Monday 2 January 2017

Woodley parkrun

Woodley is a town in Berkshire and also a suburb of Reading. Its name means 'a clearing in the wood' and it is thought that the wood in question was Windsor Forest / Windsor Great Park. Pre Second World War, Woodley was a village, but during the 1930's Woodley Aerodrome was opened, firstly as a flying school and shortly after, the manufacture of the Miles Hawk 2-seat light monoplane began.

The expansion of Woodley continued in the post-war years as industry moved into the area from Reading and new housing developments were built. The aerodrome closed in the 1960's and since then the town has essentially become an extension of Reading. In 1964 Woodford Park was opened and this is the park that is home to Woodley parkrun.

woodley parkrun [photos: 7t / kevin lewington / simon light]

Arriving in Woodley on New Year's Day 2017 after just running at Maidenhead parkrun, I had a couple of parking options available. The advice on the Woodley parkrun website is to use the pay and display car park opposite the entrance to the park, however, I had spent some time looking on Google maps and had found a side street, a few hundred metres away, to park on and I ran the rest of the way to Woodford Park.

Had I taken the train, I would have headed for Earley station which is approximately 2 kilometres away from the park. For anyone taking their bicycle to the venue, I spotted some bicycle racks just outside the Brown Bag Cafe at the Oakwood Centre, which is quite convenient as this is where the team head to for the post-run refreshments.

early part of the lap [photos: 7t / simon light]

As for toilets, it looks like the original park facilities were demolished a few years ago. From what I can see on the Woodley Town Council website, the Oakwood Centre is now the place to head to for toilet facilities.

Once at the Headley Road entrance to the park, I immediately spotted a cluster of hi-vis vests and continued to jog over towards them. The event had its inaugural event back in October 2012 and you can tell that there is a very well oiled team on hand here. The meeting point is at the skate park and as I was a little early, I had a little look around the park.

the northern half of the park [photos: 7t]

The park is essentially divided into two sections - the southern part is your typical town park with a playground, skate park, cafe, and war memorial. The northern side is mostly sports orientated and in between the two halves there is a lake, which was added to the park in the early 1970's.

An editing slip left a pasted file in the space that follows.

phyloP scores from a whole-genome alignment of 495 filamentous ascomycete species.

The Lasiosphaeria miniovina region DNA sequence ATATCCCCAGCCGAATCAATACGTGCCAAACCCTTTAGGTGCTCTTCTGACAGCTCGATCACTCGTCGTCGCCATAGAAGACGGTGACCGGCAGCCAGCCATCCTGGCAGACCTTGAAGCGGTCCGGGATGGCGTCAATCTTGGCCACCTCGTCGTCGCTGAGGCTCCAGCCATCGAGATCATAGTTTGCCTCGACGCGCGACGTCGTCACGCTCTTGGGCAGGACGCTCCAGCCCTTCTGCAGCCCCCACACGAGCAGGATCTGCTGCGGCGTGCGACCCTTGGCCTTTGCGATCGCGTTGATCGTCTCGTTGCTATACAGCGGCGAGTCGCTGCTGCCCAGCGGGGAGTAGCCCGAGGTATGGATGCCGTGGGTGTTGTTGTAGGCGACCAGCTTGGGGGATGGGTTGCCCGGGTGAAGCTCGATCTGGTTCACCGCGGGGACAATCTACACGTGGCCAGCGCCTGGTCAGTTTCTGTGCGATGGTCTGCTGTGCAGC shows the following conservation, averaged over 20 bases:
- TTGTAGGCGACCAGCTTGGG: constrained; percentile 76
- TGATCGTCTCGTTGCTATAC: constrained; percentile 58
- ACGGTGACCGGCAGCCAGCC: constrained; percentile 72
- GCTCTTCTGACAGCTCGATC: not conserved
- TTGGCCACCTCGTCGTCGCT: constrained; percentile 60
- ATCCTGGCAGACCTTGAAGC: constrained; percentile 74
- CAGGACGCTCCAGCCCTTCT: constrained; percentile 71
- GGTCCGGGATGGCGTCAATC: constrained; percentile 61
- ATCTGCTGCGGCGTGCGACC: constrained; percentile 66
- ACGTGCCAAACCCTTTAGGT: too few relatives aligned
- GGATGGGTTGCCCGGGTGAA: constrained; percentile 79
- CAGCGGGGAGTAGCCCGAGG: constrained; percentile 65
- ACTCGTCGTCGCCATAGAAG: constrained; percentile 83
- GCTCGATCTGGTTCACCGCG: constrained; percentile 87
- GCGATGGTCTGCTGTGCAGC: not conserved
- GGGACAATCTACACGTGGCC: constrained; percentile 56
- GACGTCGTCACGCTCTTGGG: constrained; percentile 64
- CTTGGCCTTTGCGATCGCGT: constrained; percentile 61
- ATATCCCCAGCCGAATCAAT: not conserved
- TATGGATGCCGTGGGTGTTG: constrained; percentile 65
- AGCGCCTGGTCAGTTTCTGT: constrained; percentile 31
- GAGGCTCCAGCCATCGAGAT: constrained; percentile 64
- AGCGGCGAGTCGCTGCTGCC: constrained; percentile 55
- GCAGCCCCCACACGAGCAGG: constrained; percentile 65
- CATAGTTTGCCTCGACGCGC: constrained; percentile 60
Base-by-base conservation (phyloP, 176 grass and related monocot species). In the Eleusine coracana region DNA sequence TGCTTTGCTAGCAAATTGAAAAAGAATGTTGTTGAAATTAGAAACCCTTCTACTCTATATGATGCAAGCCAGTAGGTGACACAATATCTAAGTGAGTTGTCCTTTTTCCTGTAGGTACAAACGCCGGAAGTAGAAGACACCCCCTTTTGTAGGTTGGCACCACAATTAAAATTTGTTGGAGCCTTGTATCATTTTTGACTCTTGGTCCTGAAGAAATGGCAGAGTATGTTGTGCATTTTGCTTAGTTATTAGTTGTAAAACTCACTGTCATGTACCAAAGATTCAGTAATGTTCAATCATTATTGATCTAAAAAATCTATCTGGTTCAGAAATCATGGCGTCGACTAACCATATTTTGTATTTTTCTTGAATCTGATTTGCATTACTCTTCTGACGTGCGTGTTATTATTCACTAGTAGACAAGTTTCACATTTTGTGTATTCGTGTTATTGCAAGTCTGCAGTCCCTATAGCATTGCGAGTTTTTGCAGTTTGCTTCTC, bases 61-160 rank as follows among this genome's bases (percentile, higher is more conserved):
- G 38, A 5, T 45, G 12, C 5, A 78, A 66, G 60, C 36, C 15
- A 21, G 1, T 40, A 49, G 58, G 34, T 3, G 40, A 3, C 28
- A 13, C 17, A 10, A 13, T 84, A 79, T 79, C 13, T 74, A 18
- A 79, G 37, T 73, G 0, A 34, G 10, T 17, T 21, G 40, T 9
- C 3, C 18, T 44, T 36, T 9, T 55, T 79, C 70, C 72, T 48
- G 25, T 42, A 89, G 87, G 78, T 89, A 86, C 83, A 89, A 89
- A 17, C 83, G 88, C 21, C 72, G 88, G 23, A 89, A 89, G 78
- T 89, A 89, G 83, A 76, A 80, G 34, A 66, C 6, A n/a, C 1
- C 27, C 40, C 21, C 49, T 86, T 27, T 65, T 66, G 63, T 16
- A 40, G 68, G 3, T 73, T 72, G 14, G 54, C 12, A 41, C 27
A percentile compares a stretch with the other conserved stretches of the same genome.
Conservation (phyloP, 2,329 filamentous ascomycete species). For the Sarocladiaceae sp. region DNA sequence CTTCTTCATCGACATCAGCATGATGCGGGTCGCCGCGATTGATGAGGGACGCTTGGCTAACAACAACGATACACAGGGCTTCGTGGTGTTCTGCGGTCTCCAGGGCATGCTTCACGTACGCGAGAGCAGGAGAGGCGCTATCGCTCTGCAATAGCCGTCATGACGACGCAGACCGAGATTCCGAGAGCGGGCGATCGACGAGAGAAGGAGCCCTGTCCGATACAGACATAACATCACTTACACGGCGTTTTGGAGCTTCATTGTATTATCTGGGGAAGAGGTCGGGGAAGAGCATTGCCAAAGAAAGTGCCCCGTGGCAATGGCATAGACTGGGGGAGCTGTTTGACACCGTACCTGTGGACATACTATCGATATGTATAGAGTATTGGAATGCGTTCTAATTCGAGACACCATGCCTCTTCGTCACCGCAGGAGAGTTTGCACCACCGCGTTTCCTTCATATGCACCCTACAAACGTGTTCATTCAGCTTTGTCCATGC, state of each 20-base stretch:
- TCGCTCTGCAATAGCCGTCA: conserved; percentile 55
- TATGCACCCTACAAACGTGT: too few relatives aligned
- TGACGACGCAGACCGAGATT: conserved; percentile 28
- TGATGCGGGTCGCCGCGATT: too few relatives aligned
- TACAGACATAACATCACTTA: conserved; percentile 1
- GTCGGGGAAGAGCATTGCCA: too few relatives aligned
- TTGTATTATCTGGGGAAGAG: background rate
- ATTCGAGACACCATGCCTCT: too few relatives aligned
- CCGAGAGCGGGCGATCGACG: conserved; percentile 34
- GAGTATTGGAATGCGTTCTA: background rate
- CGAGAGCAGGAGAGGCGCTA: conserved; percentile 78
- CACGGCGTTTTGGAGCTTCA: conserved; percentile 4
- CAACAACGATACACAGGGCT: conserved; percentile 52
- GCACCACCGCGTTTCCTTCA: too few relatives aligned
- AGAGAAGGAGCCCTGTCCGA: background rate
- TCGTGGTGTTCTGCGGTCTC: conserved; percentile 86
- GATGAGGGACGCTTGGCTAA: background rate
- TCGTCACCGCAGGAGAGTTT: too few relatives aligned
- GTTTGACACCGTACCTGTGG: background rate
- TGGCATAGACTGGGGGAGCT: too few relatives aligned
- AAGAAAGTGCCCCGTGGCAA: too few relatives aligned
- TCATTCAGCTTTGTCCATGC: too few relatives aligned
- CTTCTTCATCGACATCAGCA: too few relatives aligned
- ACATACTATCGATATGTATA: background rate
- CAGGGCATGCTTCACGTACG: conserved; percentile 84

I headed back over to the meeting area and was just in time for the first-timers briefing. After this, the main briefing took place at the skate park and the runners where then ushered over to the start line, which is on the grass just outside the Oakwood Centre.

around the lake [photos: 7t]

The course is run over three laps (not completely identical) and underfoot there is a combination of grass and tarmac. It is essentially flat, but the northern half is at a slightly higher elevation than the south side so there is a slight incline/decline to run each time you switch between the two.

The course is narrow in places however it is perfectly runnable with a buggy. Also, the team ask that runners do not run with head/ear-phones on/in. However, those that still wish to listen to music can do, provided they keep one ear free to listen out for instructions from the marshals around the course - please read the text in the course description on the course page for more information.

southern side [photos: 7t]

The first lap is slightly different to the second and third. From the start, the runners head diagonally across the open grass field at the front of the park before picking up the tarmac path and following it around, past the lake and up a short, sharp incline which brings them out in the northern half of the park which is made up of a selection of sports pitches. Soon the surface underfoot changes to a grassy/dirt path and this is followed right around the perimeter of the football pitches until it rejoins the tarmac path which brings the runners out back at the lake.

Following the path around lake, the runners soon arrive back in the southern section and head along the tarmac path down to the southern border adjacent to Headley Road. The runners face a little chicane around the war memorial and then reach the corner where the run started. For laps two and three they continue to follow the tarmac path which leads back down to the lake - here the runners continue to follow the same route as before.

war memorial / finish [photos: 7t / kevin lewington]

At the end of lap three, at the war memorial, instead of continuing on the tarmac path, the runners are directed onto the grass where there is a final dash straight over to the finish funnel. I had my barcode scanned right next to the finish line and briefly headed off for a cool down.

Returning a few minutes later, I bumped into the Woodley parkrun's original Event Director and parkrun South East Region ambassador, Kerri and a few other parkrun tourists including Adrian and Chris.

post-run [photos: 7t / kevin lewington]

After a little time spent chatting, I was starting to feel the cold. So I headed off to the car to get changed and start the hour-and-a-half journey back to Kent. The official results had been processed by the time I arrived home and I saw that 315 people had taken part in the run. This was a little higher than the average turnout, but not by a huge amount. As always I had recorded my run using the Strava app on my phone and you can see the exact route, elevation etc via this link: Woodley parkrun event 226. I'd had a fab New Year's Day morning out in Berkshire visiting two lovely venues - a huge thanks, as always, goes to the volunteers that were out making this all possible!

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